Café de Flore” is a love story about people separated by time and place but connected in profound and mysterious ways. Atmospheric, fantastical, tragic and hopeful, the film chronicles the parallel fates of Jacqueline, a young mother with a disabled son in 1960s Paris, and Antoine, a recently divorced, successful DJ in present day Montreal. What binds the two stories together is love – euphoric, obsessive, tragic, youthful, timeless love.
In 1960s Paris, a working class woman gives birth to her first child, Laurent – a Down Syndrome son. Undaunted she embraces the challenge of raising her beloved offspring as normally as one would any other child. Her husband abandons them both. She bravely brushes this additional hiccup aside as Laurent replaces her spouse as the perfect man of her dreams. As Laurent approaches school age Jacqueline’s aplomb becomes obsessive and cloying. Her increasingly self-destructive attachment to her son is raised to a fever pitch when, at the age of seven, he meets a Down Syndrome girl (Véronique) and experiences his first crush. His sudden desire for independence, and his attraction to Véra, are the catalysts that transform Jacqueline from a loving mother into something resembling a lover scorned. What emerges is a love triangle of potentially tragic proportions.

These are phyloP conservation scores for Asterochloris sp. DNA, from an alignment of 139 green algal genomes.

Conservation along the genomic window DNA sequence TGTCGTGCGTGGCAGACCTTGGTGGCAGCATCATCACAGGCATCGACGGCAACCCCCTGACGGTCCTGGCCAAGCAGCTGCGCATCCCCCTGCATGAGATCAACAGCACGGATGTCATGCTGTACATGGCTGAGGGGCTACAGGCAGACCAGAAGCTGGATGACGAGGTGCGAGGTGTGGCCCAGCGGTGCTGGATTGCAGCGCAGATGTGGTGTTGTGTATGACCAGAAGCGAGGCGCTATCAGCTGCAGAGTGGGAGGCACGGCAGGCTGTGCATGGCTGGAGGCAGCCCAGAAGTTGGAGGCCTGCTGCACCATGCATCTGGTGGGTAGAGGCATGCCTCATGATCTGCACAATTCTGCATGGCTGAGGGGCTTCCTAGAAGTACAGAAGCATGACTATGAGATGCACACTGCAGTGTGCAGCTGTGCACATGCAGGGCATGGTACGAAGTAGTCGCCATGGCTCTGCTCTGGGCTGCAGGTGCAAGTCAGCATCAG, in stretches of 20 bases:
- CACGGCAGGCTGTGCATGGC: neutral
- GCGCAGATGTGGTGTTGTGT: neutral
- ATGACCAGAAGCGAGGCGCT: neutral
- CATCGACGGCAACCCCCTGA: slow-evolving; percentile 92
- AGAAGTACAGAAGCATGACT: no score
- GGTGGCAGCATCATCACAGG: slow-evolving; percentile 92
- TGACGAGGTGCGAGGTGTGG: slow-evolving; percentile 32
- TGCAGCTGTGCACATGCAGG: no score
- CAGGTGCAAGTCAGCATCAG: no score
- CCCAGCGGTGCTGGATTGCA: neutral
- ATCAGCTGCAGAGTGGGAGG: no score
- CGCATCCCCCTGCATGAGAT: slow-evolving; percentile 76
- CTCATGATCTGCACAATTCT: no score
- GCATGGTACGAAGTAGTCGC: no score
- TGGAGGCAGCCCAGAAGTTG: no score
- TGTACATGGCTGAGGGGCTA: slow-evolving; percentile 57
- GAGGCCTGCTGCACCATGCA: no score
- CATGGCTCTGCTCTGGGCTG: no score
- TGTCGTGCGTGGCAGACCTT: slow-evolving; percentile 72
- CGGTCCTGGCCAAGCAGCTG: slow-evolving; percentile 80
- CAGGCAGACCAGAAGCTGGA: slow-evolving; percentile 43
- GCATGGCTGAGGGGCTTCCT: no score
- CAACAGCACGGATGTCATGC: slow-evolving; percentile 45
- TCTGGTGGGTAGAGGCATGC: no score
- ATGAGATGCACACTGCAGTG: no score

In 21st century Montreal, a forty year old divorcee, Carole, is trying to restart her life after her divorce, two years earlier, from Antoine, a devastatingly handsome, successful touring DJ. Soul mates who’ve been a couple since the age of fifteen, their divorce is a schism that might prove impossible for either of them to put in the past. Making the transition even more difficult for Carole is the fact that her two daughters, one teen, one tween, are about to gain a stepmother, a stunningly beautiful, heartbreaking blonde, a woman about to “steal” away the perfect man of her dreams. The young girls are being cruelly pulled in two different directions, Antoine’s father, a recovering alcoholic, seems to side with his ex-daughter-in-law, and Carole is succumbing to fits of depression and potentially dangerous bouts of sleepwalking. What emerges is a love triangle of potentially tragic proportions.
|Marie Claude Poulin|
|Jean Yves Robin|
|In collaboration with||Vanessa Fourgeaud|
|Line Producers:||Nicole Hilaréguy|
|Art Direction:||Patrice Vermette|
|Special Effects:||Marc Coté|
|Hair Stylist:||Ghyslaine Sant|
|Stills photographer:||Sébastien Raymond|
|Casting:||Emanuelle Beaugrand Champagne|
|Music clearance||Lucie BOURGOUIN , PERMISSION INC|